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Hiragana vs Kanji.....

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Hiragana vs Kanji.....

Postby Zvono11 » Fri 09.25.2009 6:42 am

I have a problem with those scripts.They are both used to write words with Japanese origin (root). I know how to read and write Hiragana, but i have a big problems with Kanji. So my question is, Is it a mistake (problem) if I use Hiragana instead of Kanji??
As an example: I am 18 years old.---> Watashi wa 18 SAI desu.---> There is a KANJI sign for SAI which is much complicated than to write it in Hiragana.... Is it a big mistake if I use Hiragana instead of Kanji (if I can´t remember of the Kanji sign or if I don´t know how to write the sign I need)....



P.S. I am Sorry because I can´t write Hiragana, Katakana and Kanji on my PC, so I used Romaji....



Arigato....
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Re: Hiragana vs Kanji.....

Postby Sairana » Fri 09.25.2009 7:08 am

It's not a problem to start out using hiragana. Technically, you could probably go forever writing only using kana. However, your ability to -read- Japanese materials will be severely limited (impossible?) if you don't plan to learn kanji eventually.

I should probably mention that people who can't write kanji are often viewed as uneducated or childish, but that applies to native speakers. There's likely some breathing room for a foreigner, though I bet there will still be some people who will look down on you for not writing kanji when they're normally used.
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Re: Hiragana vs Kanji.....

Postby NileCat » Fri 09.25.2009 8:06 am

Just for your information. I'll show you some examples.

私は18歳です。is the most proper way of writing.
私は18才です。many people prefer it especially when they handwrite it.
わたしは18才です。is also fine. It doesn't look too childish in any casual writing.
わたしは18さいです。looks being jejune if you are native. But I'm sure they never look down on you if you are non-native.
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Re: Hiragana vs Kanji.....

Postby Zvono11 » Fri 09.25.2009 11:28 am

NileCat wrote:Just for your information. I'll show you some examples.

私は18歳です。is the most proper way of writing.
私は18才です。many people prefer it especially when they handwrite it.
わたしは18才です。is also fine. It doesn't look too childish in any casual writing.
わたしは18さいです。looks being jejune if you are native. But I'm sure they never look down on you if you are non-native.



Thank you for help.... I think that I understand it now....
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Re: Hiragana vs Kanji.....

Postby Zvono11 » Fri 09.25.2009 11:33 am

I have one more question about Kanji... I have heard for several ways of learning Kanji. So my question which one is the best way to learn all those ˝signs˝??? How many of them should I learn, so I would be able to read a daily newspapers, books,....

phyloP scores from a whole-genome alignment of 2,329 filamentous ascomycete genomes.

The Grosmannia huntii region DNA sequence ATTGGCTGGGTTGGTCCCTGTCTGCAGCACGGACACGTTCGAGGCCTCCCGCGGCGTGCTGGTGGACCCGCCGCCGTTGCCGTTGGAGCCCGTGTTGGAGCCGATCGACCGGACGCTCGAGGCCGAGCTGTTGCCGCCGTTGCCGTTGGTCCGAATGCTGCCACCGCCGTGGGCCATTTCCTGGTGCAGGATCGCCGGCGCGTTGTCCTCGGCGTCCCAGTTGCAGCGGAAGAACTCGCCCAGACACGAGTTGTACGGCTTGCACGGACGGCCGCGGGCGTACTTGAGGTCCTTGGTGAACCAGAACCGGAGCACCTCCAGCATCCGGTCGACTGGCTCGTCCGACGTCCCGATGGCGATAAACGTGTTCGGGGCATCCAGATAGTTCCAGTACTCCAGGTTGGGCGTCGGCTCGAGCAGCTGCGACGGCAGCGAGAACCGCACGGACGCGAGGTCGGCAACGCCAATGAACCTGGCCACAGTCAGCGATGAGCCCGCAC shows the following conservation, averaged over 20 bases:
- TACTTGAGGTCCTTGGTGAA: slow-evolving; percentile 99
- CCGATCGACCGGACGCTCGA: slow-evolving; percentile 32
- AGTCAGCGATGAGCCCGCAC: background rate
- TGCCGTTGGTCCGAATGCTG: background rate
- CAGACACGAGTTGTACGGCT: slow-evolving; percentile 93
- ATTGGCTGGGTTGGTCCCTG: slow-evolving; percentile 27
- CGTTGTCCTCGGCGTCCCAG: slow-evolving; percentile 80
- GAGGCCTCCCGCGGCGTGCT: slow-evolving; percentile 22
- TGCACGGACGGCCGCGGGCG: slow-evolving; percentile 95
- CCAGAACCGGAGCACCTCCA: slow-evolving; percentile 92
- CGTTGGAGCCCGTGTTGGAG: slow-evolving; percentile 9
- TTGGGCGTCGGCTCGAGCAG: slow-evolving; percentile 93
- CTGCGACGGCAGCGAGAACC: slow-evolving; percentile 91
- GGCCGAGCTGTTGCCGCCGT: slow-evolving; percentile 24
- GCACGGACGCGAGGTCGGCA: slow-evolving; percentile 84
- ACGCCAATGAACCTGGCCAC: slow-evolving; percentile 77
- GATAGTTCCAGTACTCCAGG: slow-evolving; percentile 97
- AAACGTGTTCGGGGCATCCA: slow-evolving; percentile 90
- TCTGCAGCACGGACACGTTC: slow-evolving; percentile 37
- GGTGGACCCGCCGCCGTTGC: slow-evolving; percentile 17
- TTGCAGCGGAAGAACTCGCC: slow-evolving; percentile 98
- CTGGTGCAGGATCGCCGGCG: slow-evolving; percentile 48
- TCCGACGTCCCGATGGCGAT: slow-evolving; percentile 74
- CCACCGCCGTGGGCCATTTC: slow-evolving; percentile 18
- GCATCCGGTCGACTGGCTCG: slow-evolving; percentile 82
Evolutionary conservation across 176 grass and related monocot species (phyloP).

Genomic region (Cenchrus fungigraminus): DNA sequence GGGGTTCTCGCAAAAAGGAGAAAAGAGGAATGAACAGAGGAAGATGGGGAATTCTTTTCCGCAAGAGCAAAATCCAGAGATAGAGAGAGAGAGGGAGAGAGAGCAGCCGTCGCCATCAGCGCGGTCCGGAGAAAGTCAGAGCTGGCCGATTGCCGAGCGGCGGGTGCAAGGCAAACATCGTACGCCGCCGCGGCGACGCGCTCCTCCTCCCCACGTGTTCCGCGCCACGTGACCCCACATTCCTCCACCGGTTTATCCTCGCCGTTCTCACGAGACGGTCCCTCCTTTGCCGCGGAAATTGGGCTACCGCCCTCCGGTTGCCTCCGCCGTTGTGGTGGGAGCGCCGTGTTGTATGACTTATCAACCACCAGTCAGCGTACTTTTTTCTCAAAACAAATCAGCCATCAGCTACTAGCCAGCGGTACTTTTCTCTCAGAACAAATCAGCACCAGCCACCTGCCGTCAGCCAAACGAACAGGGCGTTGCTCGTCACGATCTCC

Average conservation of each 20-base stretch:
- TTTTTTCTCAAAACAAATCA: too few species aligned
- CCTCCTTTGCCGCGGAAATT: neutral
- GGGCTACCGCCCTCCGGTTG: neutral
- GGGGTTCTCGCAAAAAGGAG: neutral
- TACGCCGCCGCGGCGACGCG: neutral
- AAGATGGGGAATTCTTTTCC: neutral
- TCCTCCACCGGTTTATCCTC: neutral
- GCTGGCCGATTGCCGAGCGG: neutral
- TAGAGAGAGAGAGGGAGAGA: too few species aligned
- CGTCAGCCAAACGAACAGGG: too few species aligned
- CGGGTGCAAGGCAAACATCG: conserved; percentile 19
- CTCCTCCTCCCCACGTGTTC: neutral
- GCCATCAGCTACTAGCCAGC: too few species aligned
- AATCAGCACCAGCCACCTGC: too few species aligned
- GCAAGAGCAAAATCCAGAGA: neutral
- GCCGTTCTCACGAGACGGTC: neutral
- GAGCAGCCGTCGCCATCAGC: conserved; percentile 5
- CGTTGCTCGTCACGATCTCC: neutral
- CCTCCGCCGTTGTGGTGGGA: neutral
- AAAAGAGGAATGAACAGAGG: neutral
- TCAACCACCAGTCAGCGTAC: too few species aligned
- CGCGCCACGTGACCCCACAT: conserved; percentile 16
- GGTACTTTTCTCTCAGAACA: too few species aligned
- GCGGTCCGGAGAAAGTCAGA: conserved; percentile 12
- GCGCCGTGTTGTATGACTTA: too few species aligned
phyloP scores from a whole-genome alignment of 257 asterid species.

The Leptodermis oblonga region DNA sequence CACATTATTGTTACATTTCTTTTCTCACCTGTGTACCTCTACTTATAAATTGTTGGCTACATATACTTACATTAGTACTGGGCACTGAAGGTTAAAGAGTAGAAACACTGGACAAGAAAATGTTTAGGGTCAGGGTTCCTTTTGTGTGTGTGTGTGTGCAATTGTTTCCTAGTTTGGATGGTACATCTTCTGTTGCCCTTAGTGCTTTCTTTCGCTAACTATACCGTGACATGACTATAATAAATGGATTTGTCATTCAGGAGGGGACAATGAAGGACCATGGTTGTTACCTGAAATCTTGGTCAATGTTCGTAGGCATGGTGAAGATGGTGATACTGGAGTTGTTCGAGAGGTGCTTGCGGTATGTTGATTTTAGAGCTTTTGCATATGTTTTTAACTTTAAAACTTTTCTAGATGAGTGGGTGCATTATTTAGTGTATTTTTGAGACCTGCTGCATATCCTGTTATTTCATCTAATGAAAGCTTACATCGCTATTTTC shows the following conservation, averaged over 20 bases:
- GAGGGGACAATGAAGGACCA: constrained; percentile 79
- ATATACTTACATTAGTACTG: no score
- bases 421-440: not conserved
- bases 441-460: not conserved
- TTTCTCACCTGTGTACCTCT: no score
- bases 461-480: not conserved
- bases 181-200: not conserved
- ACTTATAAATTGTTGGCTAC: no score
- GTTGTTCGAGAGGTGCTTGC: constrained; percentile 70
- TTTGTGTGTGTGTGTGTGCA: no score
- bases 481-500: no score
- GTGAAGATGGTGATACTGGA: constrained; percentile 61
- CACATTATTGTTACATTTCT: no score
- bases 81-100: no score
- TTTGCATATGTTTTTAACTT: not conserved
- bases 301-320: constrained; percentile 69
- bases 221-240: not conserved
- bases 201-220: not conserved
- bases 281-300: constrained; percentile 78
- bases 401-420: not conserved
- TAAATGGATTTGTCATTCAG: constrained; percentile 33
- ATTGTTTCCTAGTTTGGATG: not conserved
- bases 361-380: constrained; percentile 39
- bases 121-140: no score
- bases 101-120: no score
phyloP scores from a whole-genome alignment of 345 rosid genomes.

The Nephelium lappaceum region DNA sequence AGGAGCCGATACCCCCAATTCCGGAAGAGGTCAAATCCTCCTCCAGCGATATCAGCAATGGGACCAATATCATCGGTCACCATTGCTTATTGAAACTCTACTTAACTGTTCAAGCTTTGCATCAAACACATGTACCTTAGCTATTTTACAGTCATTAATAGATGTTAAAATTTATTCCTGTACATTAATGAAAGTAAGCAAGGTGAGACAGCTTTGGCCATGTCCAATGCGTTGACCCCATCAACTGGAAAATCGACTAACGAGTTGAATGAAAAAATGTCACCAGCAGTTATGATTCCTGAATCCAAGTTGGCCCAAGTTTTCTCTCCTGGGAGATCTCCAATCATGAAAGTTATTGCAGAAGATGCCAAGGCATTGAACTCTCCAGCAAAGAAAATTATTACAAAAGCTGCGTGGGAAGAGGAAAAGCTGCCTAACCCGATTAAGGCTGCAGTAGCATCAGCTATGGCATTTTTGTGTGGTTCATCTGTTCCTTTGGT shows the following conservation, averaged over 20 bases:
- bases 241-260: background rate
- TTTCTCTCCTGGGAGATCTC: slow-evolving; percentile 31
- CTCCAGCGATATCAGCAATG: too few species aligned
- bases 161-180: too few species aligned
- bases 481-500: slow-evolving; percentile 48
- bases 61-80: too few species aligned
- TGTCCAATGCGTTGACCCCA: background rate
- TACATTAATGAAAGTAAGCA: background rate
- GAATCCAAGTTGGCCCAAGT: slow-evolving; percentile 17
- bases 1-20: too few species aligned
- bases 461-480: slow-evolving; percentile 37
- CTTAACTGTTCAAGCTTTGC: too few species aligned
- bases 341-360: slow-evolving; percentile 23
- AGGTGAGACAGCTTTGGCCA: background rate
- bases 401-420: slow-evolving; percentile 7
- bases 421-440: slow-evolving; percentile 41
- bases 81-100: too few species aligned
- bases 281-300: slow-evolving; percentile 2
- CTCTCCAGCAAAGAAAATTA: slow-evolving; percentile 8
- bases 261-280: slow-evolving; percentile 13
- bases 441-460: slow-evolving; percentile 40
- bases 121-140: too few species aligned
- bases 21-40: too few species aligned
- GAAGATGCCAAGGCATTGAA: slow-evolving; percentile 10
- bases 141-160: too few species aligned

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Re: Hiragana vs Kanji.....

Postby furrykef » Fri 09.25.2009 12:48 pm

How to learn kanji is a very controversial subject. My own personal recommendation is to use Heisig's Remembering the Kanji Vol. 1 in combination with the website kanji.koohii.com. But most of the regulars here will tell you not to do that and instead "learn kanji in context". I've never really understood their position, though... my own opinion is that trying to learn a new kanji, how to write that kanji, and words that use that kanji all at the same time is a real big mess and a fundamentally wrongheaded approach. It's too much to absorb all at once. But hey, it's worked for them...

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Re: Hiragana vs Kanji.....

Postby hyperconjugated » Fri 09.25.2009 1:18 pm

furrykef wrote:I've never really understood their position, though... my own opinion is that trying to learn a new kanji, how to write that kanji, and words that use that kanji all at the same time is a real big mess and a fundamentally wrongheaded approach. It's too much to absorb all at once. But hey, it's worked for them...
- Kef

It's not really too much to absorb if you have realistic goals and stay with material within your level. If you try to apply that ANKI,SRS,Heisig repetition-reset recall percentage-play mindset to the 'kanji in context' style, I'm sure it will get overwhelmed quite rapidly. The most useful and important material keeps repeating enough that it'll stick in mind and one can proceed with adequate pace...
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Re: Hiragana vs Kanji.....

Postby Yudan Taiteki » Fri 09.25.2009 2:11 pm

furrykef wrote:How to learn kanji is a very controversial subject. My own personal recommendation is to use Heisig's Remembering the Kanji Vol. 1 in combination with the website kanji.koohii.com. But most of the regulars here will tell you not to do that and instead "learn kanji in context". I've never really understood their position, though... my own opinion is that trying to learn a new kanji, how to write that kanji, and words that use that kanji all at the same time is a real big mess and a fundamentally wrongheaded approach. It's too much to absorb all at once. But hey, it's worked for them...